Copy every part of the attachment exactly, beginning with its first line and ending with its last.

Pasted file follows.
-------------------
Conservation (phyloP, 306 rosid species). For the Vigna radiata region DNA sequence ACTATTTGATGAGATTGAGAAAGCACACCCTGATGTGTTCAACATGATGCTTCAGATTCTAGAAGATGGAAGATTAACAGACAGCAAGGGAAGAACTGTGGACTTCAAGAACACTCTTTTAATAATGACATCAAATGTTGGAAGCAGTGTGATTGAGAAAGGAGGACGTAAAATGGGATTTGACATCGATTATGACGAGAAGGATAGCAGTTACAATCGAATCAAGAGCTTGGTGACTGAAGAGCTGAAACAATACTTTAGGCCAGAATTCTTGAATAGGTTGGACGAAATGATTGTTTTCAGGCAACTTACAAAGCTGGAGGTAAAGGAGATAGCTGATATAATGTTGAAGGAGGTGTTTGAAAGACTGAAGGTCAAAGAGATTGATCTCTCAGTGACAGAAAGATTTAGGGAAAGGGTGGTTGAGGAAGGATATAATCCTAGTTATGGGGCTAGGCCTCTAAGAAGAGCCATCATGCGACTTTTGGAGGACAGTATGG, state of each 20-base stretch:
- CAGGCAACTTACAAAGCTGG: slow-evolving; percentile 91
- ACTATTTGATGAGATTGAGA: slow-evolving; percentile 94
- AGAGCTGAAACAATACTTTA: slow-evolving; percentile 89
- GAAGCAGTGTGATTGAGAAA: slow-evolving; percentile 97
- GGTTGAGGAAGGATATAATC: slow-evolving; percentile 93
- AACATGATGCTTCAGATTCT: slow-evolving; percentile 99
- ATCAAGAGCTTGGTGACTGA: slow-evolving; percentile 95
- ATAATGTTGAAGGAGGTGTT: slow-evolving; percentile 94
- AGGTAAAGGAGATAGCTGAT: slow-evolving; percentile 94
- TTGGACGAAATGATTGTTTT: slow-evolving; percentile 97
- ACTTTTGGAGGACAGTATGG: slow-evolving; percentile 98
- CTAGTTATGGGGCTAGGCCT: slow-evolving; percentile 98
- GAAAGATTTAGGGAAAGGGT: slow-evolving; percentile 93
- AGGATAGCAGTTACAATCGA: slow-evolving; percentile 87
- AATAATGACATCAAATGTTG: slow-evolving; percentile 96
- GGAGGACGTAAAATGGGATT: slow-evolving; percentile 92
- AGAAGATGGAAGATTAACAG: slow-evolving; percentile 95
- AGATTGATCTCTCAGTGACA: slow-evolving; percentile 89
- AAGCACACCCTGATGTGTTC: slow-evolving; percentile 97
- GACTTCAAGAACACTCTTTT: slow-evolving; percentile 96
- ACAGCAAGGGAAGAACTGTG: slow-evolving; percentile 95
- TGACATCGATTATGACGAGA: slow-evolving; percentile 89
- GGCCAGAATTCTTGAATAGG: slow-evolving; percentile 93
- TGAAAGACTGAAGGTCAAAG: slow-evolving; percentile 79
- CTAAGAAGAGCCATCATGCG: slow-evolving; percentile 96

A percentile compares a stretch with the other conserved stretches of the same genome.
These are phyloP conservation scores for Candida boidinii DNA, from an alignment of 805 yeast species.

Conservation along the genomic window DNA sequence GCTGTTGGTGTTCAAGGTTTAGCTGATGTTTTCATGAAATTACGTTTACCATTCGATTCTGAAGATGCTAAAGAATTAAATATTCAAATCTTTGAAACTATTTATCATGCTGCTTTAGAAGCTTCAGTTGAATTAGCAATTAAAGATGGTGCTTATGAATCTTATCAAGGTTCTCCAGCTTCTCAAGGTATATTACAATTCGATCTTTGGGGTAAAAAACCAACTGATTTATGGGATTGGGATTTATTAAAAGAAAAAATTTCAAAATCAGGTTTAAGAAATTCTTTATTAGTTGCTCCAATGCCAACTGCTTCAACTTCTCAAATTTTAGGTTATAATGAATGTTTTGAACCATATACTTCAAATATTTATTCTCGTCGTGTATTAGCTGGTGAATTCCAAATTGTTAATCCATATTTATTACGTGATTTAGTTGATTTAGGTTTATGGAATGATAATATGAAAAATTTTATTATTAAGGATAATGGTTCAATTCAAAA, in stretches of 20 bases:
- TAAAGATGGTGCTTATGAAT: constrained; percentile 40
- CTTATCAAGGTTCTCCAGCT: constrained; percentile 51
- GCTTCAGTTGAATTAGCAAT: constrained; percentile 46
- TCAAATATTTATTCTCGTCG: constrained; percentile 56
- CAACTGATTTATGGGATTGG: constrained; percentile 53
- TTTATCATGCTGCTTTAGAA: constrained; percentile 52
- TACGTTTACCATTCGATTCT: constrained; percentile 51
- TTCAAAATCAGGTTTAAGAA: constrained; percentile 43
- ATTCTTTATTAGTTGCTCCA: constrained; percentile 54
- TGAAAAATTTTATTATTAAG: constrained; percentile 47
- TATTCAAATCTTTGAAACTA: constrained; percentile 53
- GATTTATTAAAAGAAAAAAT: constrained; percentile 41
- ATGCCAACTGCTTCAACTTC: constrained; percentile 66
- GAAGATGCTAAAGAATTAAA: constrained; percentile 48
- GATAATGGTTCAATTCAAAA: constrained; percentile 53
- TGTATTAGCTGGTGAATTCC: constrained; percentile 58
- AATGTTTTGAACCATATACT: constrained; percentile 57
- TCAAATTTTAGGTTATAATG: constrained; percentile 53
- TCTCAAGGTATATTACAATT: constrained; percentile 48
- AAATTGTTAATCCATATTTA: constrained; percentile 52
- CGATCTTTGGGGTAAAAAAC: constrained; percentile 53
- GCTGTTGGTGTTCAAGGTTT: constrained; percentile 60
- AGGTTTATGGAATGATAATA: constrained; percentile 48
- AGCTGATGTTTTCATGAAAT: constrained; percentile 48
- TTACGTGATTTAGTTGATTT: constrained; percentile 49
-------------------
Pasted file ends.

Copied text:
Conservation (phyloP, 306 rosid species). For the Vigna radiata region DNA sequence ACTATTTGATGAGATTGAGAAAGCACACCCTGATGTGTTCAACATGATGCTTCAGATTCTAGAAGATGGAAGATTAACAGACAGCAAGGGAAGAACTGTGGACTTCAAGAACACTCTTTTAATAATGACATCAAATGTTGGAAGCAGTGTGATTGAGAAAGGAGGACGTAAAATGGGATTTGACATCGATTATGACGAGAAGGATAGCAGTTACAATCGAATCAAGAGCTTGGTGACTGAAGAGCTGAAACAATACTTTAGGCCAGAATTCTTGAATAGGTTGGACGAAATGATTGTTTTCAGGCAACTTACAAAGCTGGAGGTAAAGGAGATAGCTGATATAATGTTGAAGGAGGTGTTTGAAAGACTGAAGGTCAAAGAGATTGATCTCTCAGTGACAGAAAGATTTAGGGAAAGGGTGGTTGAGGAAGGATATAATCCTAGTTATGGGGCTAGGCCTCTAAGAAGAGCCATCATGCGACTTTTGGAGGACAGTATGG, state of each 20-base stretch:
- CAGGCAACTTACAAAGCTGG: slow-evolving; percentile 91
- ACTATTTGATGAGATTGAGA: slow-evolving; percentile 94
- AGAGCTGAAACAATACTTTA: slow-evolving; percentile 89
- GAAGCAGTGTGATTGAGAAA: slow-evolving; percentile 97
- GGTTGAGGAAGGATATAATC: slow-evolving; percentile 93
- AACATGATGCTTCAGATTCT: slow-evolving; percentile 99
- ATCAAGAGCTTGGTGACTGA: slow-evolving; percentile 95
- ATAATGTTGAAGGAGGTGTT: slow-evolving; percentile 94
- AGGTAAAGGAGATAGCTGAT: slow-evolving; percentile 94
- TTGGACGAAATGATTGTTTT: slow-evolving; percentile 97
- ACTTTTGGAGGACAGTATGG: slow-evolving; percentile 98
- CTAGTTATGGGGCTAGGCCT: slow-evolving; percentile 98
- GAAAGATTTAGGGAAAGGGT: slow-evolving; percentile 93
- AGGATAGCAGTTACAATCGA: slow-evolving; percentile 87
- AATAATGACATCAAATGTTG: slow-evolving; percentile 96
- GGAGGACGTAAAATGGGATT: slow-evolving; percentile 92
- AGAAGATGGAAGATTAACAG: slow-evolving; percentile 95
- AGATTGATCTCTCAGTGACA: slow-evolving; percentile 89
- AAGCACACCCTGATGTGTTC: slow-evolving; percentile 97
- GACTTCAAGAACACTCTTTT: slow-evolving; percentile 96
- ACAGCAAGGGAAGAACTGTG: slow-evolving; percentile 95
- TGACATCGATTATGACGAGA: slow-evolving; percentile 89
- GGCCAGAATTCTTGAATAGG: slow-evolving; percentile 93
- TGAAAGACTGAAGGTCAAAG: slow-evolving; percentile 79
- CTAAGAAGAGCCATCATGCG: slow-evolving; percentile 96

A percentile compares a stretch with the other conserved stretches of the same genome.
These are phyloP conservation scores for Candida boidinii DNA, from an alignment of 805 yeast species.

Conservation along the genomic window DNA sequence GCTGTTGGTGTTCAAGGTTTAGCTGATGTTTTCATGAAATTACGTTTACCATTCGATTCTGAAGATGCTAAAGAATTAAATATTCAAATCTTTGAAACTATTTATCATGCTGCTTTAGAAGCTTCAGTTGAATTAGCAATTAAAGATGGTGCTTATGAATCTTATCAAGGTTCTCCAGCTTCTCAAGGTATATTACAATTCGATCTTTGGGGTAAAAAACCAACTGATTTATGGGATTGGGATTTATTAAAAGAAAAAATTTCAAAATCAGGTTTAAGAAATTCTTTATTAGTTGCTCCAATGCCAACTGCTTCAACTTCTCAAATTTTAGGTTATAATGAATGTTTTGAACCATATACTTCAAATATTTATTCTCGTCGTGTATTAGCTGGTGAATTCCAAATTGTTAATCCATATTTATTACGTGATTTAGTTGATTTAGGTTTATGGAATGATAATATGAAAAATTTTATTATTAAGGATAATGGTTCAATTCAAAA, in stretches of 20 bases:
- TAAAGATGGTGCTTATGAAT: constrained; percentile 40
- CTTATCAAGGTTCTCCAGCT: constrained; percentile 51
- GCTTCAGTTGAATTAGCAAT: constrained; percentile 46
- TCAAATATTTATTCTCGTCG: constrained; percentile 56
- CAACTGATTTATGGGATTGG: constrained; percentile 53
- TTTATCATGCTGCTTTAGAA: constrained; percentile 52
- TACGTTTACCATTCGATTCT: constrained; percentile 51
- TTCAAAATCAGGTTTAAGAA: constrained; percentile 43
- ATTCTTTATTAGTTGCTCCA: constrained; percentile 54
- TGAAAAATTTTATTATTAAG: constrained; percentile 47
- TATTCAAATCTTTGAAACTA: constrained; percentile 53
- GATTTATTAAAAGAAAAAAT: constrained; percentile 41
- ATGCCAACTGCTTCAACTTC: constrained; percentile 66
- GAAGATGCTAAAGAATTAAA: constrained; percentile 48
- GATAATGGTTCAATTCAAAA: constrained; percentile 53
- TGTATTAGCTGGTGAATTCC: constrained; percentile 58
- AATGTTTTGAACCATATACT: constrained; percentile 57
- TCAAATTTTAGGTTATAATG: constrained; percentile 53
- TCTCAAGGTATATTACAATT: constrained; percentile 48
- AAATTGTTAATCCATATTTA: constrained; percentile 52
- CGATCTTTGGGGTAAAAAAC: constrained; percentile 53
- GCTGTTGGTGTTCAAGGTTT: constrained; percentile 60
- AGGTTTATGGAATGATAATA: constrained; percentile 48
- AGCTGATGTTTTCATGAAAT: constrained; percentile 48
- TTACGTGATTTAGTTGATTT: constrained; percentile 49